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Re: [TCML] Spark dynamics on Jacobs Ladder

Gary, I long ago decided that it was electrostatic attraction and repulsion through performing the same experiments you just did!

I also noticed that the first movement accompanied the spark switching from top to bottom. I doubt it has anything at all to do with the AC frequency.

On Jan 18, 2008, at 8:21 PM, bartb wrote:

Hi Gary,

Good test. I've always seen the oscillation on JL's simply due to a single end connection. I personally have no clue why this occurs (funny, we've all built JL's and don't have a definitive answer on this simple thing).

From memory (two Halloweens ago), it seems repulsion of the wires was the driving force and when the wires came close together it appeared due to the mechanical "let go" of the repulsion. It's only an old memory now, but I do remember thinking about this very issue. As the arc travels up the ladder, the motion is somewhat captured but not completely (it appeared to be repulsion with mechanical energy wanting it to go back in). When the arc is quenched at the top, the mechanical energy swung the wires inward where the arc started again. The wire swing did get stronger as the heat enabled the arc to roll up faster along the length. I think heat is directly involved in this mechanical action by it's travel time from start to quench, but there is a limit to how high the temp of the wires can get and this is what "appeared" to stabilized the amount of swing.

Just my regurgitation of that particular Halloween when I had the JL in full swing. I was controlling the coil running behind the ladder which just made for a cool effect of the whole night.

Take care,

Lau, Gary wrote:
Hi Bert,

I would have bet money that you were right about the EM Lorentz force force being the answer, but a couple of quick experiments I just did make me think otherwise.

I took a length of thin #30 wire to connect the free tops of the JL electrodes, so that they can still move unencumbered, just shorted. I pulsed the AC power to the 15/30 NST to match the mechanical period of the electrodes, but I couldn't get any kind of sympathetic motion. This makes me think that EM is not the force.

Then I removed the #30 wire, and moved the electrodes just slightly further apart so that no spark occurred between them. Now by timing the AC pulses to the NST, I WAS able to get the electrodes to oscillate, although for some reason, my timing mostly seemed to be OUT of phase with what would increase the amplitude. Electrostatic attraction is definitely at work.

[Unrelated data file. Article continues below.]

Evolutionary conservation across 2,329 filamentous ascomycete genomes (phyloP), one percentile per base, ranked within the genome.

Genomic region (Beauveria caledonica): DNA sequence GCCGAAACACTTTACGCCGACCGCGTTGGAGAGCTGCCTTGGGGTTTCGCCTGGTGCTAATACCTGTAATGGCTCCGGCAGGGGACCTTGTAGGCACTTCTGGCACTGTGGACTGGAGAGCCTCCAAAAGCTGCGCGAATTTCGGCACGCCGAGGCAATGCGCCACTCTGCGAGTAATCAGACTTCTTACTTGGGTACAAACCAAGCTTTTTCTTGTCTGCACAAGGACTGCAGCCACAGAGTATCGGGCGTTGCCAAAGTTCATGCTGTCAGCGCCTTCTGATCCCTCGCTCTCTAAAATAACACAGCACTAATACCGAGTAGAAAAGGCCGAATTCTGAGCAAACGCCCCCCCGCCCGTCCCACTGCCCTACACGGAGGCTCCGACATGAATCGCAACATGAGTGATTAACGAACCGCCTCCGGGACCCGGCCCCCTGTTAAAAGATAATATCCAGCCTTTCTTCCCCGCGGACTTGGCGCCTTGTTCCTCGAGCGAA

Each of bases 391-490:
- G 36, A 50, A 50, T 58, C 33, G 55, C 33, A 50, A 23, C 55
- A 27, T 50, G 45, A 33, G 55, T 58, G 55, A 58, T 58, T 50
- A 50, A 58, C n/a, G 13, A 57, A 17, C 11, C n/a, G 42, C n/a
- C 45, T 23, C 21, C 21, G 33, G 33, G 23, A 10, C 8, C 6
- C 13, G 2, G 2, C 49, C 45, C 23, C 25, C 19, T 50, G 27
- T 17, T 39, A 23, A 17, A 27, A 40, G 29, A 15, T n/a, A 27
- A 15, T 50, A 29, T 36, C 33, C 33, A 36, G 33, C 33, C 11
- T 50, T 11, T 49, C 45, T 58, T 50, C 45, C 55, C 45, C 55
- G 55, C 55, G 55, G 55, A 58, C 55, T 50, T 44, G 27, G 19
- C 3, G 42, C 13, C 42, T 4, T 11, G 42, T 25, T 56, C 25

Looking more closely at the motion in the operating JL, the motion seemed to get its kick principally as the arc broke at the top, although I still saw oscillation if I positioned the electrodes such that the arc stayed at the top - not sure why that might be.

Regards, Gary Lau

-----Original Message-----
From: tesla-bounces@xxxxxxxxxx [mailto:tesla-bounces@xxxxxxxxxx] On
Behalf Of Bert Hickman
Sent: Friday, January 18, 2008 1:20 PM
To: Tesla Coil Mailing List
Subject: Re: [TCML] Spark dynamics on Jacobs Ladder

Hi Matt,

Possibly, except that Peter is correct - the EM force on the electrodes is actually repulsive and not attractive since the current is flowing in opposite directions. The magnitude of the repulsion force scales with
the square of the current and is inversely proportional to the wire

BTW, for a graphic example of what these forces (at tens - hundreds of
kA) can do to substation bus bars and standoff insulators during
accidental short circuits, see:


It would be interesting to compare the magnitude of the magnetic versus electrostatic forces for a typical 15/30 NST to see if they are of the
same magnitude... I'll look into this a bit more.


Mddeming@xxxxxxx wrote:

Hi Gary,

A simple explanation, understandable by elementary school kids, is this: A wire carrying a current has an EM field around it. The two wires carrying currents in opposite directions will thus attract each other. When the spark first forms at the bottom, the two electrodes form effectively very short wires. As the spark rises, their lengths becomes effectively longer and the attraction stronger. The maximum attraction occurs when the spark is at the top. When the spark breaks at this point, the restorative force of the spring tension of the electrodes pulls them apart again and they try to oscillate at their natural frequency. If you could get the voltage, current, spark travel time, and distance just right, you would see significant resonant gain in the movement (The pushing-a-swing analogy). The college-level explanation is here:

Hope this helps,

Matt D.

In a message dated 1/18/08 11:06:32 A.M. Eastern Standard Time,
Gary.Lau@xxxxxx writes:

I hope this isn't viewed as too off-topic - I'll argue that the same physics
apply to  TC sparks ;-)

I was giving a demonstration of various HV toys to a 4th grade class yesterday. Among the devices was a Jacobs ladder, powered by a 15/30 NST.

The two

1/8" x 3 ft steel electrodes appeared to have been excited into a mechanical oscillation, bouncing towards and away from each other, at very roughly ~ 1Hz. One of the students asked my why they were moving, and I had to admit


I didn't know the source of the force that was  moving them.

The period of the oscillation was much faster than the arc travel time up the electrodes. It's clear that the period was that of the free- standing rods, and that the exciting force between them varies as a function of their separation, but I don't see the source of the attraction or repulsion between
them.  Any theories?

Gary Lau

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